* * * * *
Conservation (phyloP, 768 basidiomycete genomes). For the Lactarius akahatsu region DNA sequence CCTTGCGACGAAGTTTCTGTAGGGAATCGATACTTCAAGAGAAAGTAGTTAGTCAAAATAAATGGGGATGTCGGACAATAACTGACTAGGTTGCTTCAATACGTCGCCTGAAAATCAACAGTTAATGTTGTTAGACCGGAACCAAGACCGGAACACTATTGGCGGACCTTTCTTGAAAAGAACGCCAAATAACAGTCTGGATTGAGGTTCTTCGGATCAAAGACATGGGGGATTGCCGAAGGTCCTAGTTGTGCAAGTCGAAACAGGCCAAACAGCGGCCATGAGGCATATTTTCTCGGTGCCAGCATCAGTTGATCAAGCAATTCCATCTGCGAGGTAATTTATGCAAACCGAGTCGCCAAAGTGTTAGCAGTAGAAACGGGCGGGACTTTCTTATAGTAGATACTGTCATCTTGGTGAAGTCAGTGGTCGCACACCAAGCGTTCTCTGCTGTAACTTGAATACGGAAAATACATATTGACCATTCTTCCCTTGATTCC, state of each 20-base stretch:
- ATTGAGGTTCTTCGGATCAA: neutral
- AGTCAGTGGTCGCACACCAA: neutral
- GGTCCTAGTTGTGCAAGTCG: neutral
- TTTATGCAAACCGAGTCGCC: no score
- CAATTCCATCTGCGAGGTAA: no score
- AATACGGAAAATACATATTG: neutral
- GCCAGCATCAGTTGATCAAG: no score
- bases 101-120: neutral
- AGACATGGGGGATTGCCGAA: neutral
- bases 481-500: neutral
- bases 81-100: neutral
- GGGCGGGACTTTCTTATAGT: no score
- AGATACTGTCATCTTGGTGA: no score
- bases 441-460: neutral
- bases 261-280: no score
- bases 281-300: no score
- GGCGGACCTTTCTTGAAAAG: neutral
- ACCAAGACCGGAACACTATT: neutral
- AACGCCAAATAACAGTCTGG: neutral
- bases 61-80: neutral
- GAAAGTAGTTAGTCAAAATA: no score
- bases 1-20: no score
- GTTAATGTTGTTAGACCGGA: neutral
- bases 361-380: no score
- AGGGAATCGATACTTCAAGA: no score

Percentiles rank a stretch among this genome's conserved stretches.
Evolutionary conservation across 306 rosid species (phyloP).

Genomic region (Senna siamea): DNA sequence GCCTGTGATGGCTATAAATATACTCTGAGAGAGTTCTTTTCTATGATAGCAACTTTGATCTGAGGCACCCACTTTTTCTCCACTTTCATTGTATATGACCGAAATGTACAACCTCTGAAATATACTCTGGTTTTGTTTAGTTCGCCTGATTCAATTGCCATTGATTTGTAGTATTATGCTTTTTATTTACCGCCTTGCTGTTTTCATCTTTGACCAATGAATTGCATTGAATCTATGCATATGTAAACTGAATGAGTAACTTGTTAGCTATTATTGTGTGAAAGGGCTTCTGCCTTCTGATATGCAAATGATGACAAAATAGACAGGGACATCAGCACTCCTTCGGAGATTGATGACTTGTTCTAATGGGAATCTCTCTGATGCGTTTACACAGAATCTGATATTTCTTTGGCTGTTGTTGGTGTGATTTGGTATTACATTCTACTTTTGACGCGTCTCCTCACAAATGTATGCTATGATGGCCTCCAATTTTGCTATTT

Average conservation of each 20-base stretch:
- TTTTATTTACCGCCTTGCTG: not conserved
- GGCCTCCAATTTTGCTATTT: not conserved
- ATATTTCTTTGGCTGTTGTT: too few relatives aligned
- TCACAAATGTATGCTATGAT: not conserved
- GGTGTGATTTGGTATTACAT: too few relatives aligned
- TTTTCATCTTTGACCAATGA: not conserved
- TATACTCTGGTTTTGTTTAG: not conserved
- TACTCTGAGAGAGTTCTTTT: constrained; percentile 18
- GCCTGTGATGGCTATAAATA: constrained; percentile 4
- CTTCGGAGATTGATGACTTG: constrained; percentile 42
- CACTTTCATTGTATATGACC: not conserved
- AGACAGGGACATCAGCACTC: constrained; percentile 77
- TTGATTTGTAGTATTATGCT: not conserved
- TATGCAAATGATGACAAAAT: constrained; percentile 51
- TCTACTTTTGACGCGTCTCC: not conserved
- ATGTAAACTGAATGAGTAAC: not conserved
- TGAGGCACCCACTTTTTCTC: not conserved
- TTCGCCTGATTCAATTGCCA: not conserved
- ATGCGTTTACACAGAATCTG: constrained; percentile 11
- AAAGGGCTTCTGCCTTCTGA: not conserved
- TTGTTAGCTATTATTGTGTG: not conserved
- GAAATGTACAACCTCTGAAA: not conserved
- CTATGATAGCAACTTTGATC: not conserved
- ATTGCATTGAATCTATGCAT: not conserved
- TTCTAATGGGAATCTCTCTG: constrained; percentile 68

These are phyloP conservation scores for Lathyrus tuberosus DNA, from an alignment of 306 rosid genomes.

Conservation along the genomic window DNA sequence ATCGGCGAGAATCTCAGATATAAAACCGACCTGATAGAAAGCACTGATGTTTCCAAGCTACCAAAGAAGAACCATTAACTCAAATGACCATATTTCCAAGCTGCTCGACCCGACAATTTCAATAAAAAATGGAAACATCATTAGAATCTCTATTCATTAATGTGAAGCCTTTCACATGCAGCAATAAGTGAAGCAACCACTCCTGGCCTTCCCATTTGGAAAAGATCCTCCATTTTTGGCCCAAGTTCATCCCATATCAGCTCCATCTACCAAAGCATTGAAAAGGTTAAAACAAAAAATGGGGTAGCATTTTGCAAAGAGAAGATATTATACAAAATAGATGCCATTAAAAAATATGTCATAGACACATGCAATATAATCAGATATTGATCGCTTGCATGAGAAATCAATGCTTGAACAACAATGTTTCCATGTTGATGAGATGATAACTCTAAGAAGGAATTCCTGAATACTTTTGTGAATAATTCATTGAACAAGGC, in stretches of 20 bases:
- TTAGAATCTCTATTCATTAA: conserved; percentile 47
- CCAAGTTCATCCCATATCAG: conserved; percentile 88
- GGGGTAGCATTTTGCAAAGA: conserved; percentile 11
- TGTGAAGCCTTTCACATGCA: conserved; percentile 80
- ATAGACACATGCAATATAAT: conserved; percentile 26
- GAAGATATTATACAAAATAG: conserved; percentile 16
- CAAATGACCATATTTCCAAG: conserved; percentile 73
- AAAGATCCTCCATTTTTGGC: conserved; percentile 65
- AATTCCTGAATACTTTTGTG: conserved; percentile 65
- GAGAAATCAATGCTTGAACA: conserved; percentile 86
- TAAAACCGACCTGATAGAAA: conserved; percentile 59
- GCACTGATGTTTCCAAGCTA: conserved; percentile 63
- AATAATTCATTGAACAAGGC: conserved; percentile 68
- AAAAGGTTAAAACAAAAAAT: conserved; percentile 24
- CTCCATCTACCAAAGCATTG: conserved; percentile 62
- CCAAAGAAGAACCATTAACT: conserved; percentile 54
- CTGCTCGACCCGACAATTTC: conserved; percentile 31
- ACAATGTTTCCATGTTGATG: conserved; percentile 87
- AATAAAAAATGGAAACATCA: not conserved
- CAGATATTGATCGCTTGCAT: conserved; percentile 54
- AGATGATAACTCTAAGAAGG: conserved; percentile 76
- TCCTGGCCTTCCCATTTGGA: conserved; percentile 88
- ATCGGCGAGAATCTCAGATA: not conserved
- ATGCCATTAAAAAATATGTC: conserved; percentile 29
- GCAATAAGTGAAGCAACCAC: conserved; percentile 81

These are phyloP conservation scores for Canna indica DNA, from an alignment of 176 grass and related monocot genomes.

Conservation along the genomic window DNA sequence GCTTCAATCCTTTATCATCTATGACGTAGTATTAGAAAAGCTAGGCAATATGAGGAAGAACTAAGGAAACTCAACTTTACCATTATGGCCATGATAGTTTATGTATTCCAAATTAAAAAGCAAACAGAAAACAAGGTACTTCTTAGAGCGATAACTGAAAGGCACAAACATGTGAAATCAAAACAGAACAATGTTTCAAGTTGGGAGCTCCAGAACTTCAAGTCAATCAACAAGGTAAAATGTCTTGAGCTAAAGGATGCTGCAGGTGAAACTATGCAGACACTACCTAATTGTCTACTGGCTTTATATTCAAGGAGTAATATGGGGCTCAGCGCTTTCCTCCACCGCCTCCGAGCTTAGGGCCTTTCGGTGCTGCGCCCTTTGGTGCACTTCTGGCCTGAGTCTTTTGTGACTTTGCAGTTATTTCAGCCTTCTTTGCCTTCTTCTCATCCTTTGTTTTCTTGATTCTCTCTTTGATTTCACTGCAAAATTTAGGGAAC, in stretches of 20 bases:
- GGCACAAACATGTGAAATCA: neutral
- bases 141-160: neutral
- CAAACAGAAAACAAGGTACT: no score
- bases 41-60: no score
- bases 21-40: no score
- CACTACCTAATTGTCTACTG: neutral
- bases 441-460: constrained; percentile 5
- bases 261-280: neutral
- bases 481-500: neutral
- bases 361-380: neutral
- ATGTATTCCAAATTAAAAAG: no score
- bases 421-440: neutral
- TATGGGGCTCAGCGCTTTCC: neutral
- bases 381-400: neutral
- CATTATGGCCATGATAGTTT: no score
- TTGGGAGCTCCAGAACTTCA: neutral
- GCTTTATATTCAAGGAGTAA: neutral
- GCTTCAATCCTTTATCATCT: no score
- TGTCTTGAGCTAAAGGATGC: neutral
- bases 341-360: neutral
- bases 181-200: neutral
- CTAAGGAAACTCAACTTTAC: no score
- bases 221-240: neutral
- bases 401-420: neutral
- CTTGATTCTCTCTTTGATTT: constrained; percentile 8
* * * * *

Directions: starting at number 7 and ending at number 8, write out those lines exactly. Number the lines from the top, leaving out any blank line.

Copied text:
- AATACGGAAAATACATATTG: neutral
- GCCAGCATCAGTTGATCAAG: no score